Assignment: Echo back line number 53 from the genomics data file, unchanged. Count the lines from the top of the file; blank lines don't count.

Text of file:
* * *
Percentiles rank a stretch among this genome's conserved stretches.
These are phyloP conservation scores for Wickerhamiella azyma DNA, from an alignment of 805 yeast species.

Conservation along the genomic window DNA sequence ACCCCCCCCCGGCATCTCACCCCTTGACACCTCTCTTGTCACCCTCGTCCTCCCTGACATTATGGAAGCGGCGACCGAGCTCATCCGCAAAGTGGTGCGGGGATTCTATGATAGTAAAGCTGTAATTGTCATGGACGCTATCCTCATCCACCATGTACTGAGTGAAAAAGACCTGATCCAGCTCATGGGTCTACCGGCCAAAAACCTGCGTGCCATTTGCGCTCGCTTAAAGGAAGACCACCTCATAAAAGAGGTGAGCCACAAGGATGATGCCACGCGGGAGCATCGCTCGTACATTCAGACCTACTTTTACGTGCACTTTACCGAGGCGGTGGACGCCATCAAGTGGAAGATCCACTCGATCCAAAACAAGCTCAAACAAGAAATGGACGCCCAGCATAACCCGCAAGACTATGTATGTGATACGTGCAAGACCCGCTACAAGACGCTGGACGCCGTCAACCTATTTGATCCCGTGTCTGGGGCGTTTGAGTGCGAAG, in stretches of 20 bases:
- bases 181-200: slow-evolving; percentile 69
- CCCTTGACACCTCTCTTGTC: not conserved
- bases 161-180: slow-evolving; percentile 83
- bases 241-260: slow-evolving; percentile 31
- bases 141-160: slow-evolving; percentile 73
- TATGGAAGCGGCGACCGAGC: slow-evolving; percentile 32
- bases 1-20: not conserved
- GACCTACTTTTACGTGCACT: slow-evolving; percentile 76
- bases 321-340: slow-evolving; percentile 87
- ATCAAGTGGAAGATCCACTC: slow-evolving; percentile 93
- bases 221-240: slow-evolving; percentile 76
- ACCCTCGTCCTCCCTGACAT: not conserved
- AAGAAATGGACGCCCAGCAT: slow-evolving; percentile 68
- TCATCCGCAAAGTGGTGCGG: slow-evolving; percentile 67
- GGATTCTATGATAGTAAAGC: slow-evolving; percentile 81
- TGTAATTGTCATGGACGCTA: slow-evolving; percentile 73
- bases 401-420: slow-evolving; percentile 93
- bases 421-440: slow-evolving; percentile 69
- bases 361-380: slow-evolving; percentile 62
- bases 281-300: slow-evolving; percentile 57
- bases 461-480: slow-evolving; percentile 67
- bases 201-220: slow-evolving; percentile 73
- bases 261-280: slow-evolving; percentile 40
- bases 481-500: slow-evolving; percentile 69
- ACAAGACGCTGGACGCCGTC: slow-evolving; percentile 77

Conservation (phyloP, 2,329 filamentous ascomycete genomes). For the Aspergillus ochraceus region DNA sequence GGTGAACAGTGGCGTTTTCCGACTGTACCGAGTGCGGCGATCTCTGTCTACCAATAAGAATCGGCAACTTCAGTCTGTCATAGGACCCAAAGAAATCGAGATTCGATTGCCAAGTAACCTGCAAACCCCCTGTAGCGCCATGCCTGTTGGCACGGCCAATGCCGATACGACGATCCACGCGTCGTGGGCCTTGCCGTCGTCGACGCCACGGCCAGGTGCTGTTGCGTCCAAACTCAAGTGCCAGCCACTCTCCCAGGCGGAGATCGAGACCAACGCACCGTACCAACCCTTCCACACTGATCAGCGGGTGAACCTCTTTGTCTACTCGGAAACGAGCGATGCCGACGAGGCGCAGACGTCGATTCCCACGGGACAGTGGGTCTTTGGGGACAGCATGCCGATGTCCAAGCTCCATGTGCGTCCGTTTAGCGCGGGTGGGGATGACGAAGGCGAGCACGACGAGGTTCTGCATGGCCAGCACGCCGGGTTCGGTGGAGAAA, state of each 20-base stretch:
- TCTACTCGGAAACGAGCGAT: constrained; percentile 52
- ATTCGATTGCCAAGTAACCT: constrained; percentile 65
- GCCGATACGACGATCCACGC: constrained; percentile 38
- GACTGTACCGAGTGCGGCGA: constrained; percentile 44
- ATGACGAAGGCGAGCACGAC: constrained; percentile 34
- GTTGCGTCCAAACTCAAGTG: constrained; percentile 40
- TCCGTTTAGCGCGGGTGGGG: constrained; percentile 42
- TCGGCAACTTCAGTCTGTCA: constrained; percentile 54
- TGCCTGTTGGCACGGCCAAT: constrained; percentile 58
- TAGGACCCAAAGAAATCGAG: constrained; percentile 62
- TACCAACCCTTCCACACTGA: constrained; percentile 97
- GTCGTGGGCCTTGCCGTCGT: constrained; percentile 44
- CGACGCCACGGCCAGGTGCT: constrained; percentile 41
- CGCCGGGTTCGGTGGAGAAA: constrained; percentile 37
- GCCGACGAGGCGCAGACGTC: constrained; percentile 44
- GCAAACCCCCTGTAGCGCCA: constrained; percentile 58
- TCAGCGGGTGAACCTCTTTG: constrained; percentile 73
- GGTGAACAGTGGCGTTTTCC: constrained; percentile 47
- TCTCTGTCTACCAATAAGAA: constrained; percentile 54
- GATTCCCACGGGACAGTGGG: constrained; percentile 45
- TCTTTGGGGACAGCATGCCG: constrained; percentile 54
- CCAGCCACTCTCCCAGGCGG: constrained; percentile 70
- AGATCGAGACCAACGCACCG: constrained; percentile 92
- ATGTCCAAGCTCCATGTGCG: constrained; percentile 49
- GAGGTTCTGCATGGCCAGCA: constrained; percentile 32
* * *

- ATGTCCAAGCTCCATGTGCG: constrained; percentile 49